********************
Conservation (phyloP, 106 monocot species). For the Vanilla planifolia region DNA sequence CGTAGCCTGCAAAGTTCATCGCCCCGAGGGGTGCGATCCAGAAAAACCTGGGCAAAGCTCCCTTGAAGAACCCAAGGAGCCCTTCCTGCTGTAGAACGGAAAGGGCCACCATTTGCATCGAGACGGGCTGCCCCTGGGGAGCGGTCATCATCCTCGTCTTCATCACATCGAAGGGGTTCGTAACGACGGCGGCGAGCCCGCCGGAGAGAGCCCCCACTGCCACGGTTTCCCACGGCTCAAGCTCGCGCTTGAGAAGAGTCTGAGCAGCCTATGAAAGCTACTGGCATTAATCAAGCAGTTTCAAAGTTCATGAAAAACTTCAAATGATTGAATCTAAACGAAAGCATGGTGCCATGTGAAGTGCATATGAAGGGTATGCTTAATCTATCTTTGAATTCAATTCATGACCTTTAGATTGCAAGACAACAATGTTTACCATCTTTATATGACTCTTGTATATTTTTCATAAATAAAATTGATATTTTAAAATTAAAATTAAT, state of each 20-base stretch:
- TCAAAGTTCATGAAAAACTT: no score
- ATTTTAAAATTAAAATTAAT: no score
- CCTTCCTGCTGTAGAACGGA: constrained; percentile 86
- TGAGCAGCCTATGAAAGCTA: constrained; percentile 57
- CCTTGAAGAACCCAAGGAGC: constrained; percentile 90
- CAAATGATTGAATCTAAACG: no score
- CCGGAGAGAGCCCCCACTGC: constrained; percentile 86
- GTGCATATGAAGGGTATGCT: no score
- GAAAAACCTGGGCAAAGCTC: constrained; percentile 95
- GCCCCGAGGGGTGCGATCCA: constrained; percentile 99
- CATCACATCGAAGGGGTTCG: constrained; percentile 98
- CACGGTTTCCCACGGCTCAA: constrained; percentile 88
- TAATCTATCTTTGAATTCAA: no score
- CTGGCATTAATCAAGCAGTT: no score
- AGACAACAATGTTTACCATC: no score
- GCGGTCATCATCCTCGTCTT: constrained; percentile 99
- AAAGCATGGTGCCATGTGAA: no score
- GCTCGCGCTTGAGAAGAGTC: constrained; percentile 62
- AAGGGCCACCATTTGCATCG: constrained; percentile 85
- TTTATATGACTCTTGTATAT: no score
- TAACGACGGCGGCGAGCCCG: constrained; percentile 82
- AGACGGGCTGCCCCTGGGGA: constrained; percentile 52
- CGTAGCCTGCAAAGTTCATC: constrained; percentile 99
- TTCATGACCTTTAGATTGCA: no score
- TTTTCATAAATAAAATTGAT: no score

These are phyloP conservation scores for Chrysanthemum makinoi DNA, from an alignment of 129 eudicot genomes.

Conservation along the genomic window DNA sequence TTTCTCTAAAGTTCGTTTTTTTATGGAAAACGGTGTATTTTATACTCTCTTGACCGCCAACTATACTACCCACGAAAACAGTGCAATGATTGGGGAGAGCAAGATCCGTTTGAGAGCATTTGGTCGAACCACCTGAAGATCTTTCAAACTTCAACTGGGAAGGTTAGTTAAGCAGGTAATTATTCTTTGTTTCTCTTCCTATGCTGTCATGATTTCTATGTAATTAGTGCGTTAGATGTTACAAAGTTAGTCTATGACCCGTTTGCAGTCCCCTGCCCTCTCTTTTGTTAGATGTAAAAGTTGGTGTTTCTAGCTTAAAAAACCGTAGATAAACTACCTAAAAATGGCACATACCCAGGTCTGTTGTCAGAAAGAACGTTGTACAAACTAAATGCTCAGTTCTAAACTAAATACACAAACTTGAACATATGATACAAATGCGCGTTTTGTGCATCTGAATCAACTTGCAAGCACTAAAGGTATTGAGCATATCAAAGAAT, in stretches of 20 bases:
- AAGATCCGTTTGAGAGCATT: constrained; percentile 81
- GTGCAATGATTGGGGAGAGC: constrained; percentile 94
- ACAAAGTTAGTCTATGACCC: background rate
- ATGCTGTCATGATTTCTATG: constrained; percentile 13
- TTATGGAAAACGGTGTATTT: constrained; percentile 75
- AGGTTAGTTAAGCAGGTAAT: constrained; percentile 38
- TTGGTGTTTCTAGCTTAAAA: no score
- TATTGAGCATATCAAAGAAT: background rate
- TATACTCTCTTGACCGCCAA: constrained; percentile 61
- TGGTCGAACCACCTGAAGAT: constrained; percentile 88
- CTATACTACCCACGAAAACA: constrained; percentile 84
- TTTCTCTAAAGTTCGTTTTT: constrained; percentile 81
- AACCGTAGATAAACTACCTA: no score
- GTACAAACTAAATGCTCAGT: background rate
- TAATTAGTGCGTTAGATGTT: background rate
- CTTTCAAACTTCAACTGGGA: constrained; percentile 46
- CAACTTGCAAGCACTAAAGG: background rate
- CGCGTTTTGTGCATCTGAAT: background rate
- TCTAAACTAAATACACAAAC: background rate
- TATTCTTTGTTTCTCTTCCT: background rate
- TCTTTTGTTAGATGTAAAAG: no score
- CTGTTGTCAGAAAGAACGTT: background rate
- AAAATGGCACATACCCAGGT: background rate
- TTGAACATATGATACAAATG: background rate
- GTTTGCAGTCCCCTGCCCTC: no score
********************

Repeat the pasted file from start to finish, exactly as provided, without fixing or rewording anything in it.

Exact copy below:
Conservation (phyloP, 106 monocot species). For the Vanilla planifolia region DNA sequence CGTAGCCTGCAAAGTTCATCGCCCCGAGGGGTGCGATCCAGAAAAACCTGGGCAAAGCTCCCTTGAAGAACCCAAGGAGCCCTTCCTGCTGTAGAACGGAAAGGGCCACCATTTGCATCGAGACGGGCTGCCCCTGGGGAGCGGTCATCATCCTCGTCTTCATCACATCGAAGGGGTTCGTAACGACGGCGGCGAGCCCGCCGGAGAGAGCCCCCACTGCCACGGTTTCCCACGGCTCAAGCTCGCGCTTGAGAAGAGTCTGAGCAGCCTATGAAAGCTACTGGCATTAATCAAGCAGTTTCAAAGTTCATGAAAAACTTCAAATGATTGAATCTAAACGAAAGCATGGTGCCATGTGAAGTGCATATGAAGGGTATGCTTAATCTATCTTTGAATTCAATTCATGACCTTTAGATTGCAAGACAACAATGTTTACCATCTTTATATGACTCTTGTATATTTTTCATAAATAAAATTGATATTTTAAAATTAAAATTAAT, state of each 20-base stretch:
- TCAAAGTTCATGAAAAACTT: no score
- ATTTTAAAATTAAAATTAAT: no score
- CCTTCCTGCTGTAGAACGGA: constrained; percentile 86
- TGAGCAGCCTATGAAAGCTA: constrained; percentile 57
- CCTTGAAGAACCCAAGGAGC: constrained; percentile 90
- CAAATGATTGAATCTAAACG: no score
- CCGGAGAGAGCCCCCACTGC: constrained; percentile 86
- GTGCATATGAAGGGTATGCT: no score
- GAAAAACCTGGGCAAAGCTC: constrained; percentile 95
- GCCCCGAGGGGTGCGATCCA: constrained; percentile 99
- CATCACATCGAAGGGGTTCG: constrained; percentile 98
- CACGGTTTCCCACGGCTCAA: constrained; percentile 88
- TAATCTATCTTTGAATTCAA: no score
- CTGGCATTAATCAAGCAGTT: no score
- AGACAACAATGTTTACCATC: no score
- GCGGTCATCATCCTCGTCTT: constrained; percentile 99
- AAAGCATGGTGCCATGTGAA: no score
- GCTCGCGCTTGAGAAGAGTC: constrained; percentile 62
- AAGGGCCACCATTTGCATCG: constrained; percentile 85
- TTTATATGACTCTTGTATAT: no score
- TAACGACGGCGGCGAGCCCG: constrained; percentile 82
- AGACGGGCTGCCCCTGGGGA: constrained; percentile 52
- CGTAGCCTGCAAAGTTCATC: constrained; percentile 99
- TTCATGACCTTTAGATTGCA: no score
- TTTTCATAAATAAAATTGAT: no score

These are phyloP conservation scores for Chrysanthemum makinoi DNA, from an alignment of 129 eudicot genomes.

Conservation along the genomic window DNA sequence TTTCTCTAAAGTTCGTTTTTTTATGGAAAACGGTGTATTTTATACTCTCTTGACCGCCAACTATACTACCCACGAAAACAGTGCAATGATTGGGGAGAGCAAGATCCGTTTGAGAGCATTTGGTCGAACCACCTGAAGATCTTTCAAACTTCAACTGGGAAGGTTAGTTAAGCAGGTAATTATTCTTTGTTTCTCTTCCTATGCTGTCATGATTTCTATGTAATTAGTGCGTTAGATGTTACAAAGTTAGTCTATGACCCGTTTGCAGTCCCCTGCCCTCTCTTTTGTTAGATGTAAAAGTTGGTGTTTCTAGCTTAAAAAACCGTAGATAAACTACCTAAAAATGGCACATACCCAGGTCTGTTGTCAGAAAGAACGTTGTACAAACTAAATGCTCAGTTCTAAACTAAATACACAAACTTGAACATATGATACAAATGCGCGTTTTGTGCATCTGAATCAACTTGCAAGCACTAAAGGTATTGAGCATATCAAAGAAT, in stretches of 20 bases:
- AAGATCCGTTTGAGAGCATT: constrained; percentile 81
- GTGCAATGATTGGGGAGAGC: constrained; percentile 94
- ACAAAGTTAGTCTATGACCC: background rate
- ATGCTGTCATGATTTCTATG: constrained; percentile 13
- TTATGGAAAACGGTGTATTT: constrained; percentile 75
- AGGTTAGTTAAGCAGGTAAT: constrained; percentile 38
- TTGGTGTTTCTAGCTTAAAA: no score
- TATTGAGCATATCAAAGAAT: background rate
- TATACTCTCTTGACCGCCAA: constrained; percentile 61
- TGGTCGAACCACCTGAAGAT: constrained; percentile 88
- CTATACTACCCACGAAAACA: constrained; percentile 84
- TTTCTCTAAAGTTCGTTTTT: constrained; percentile 81
- AACCGTAGATAAACTACCTA: no score
- GTACAAACTAAATGCTCAGT: background rate
- TAATTAGTGCGTTAGATGTT: background rate
- CTTTCAAACTTCAACTGGGA: constrained; percentile 46
- CAACTTGCAAGCACTAAAGG: background rate
- CGCGTTTTGTGCATCTGAAT: background rate
- TCTAAACTAAATACACAAAC: background rate
- TATTCTTTGTTTCTCTTCCT: background rate
- TCTTTTGTTAGATGTAAAAG: no score
- CTGTTGTCAGAAAGAACGTT: background rate
- AAAATGGCACATACCCAGGT: background rate
- TTGAACATATGATACAAATG: background rate
- GTTTGCAGTCCCCTGCCCTC: no score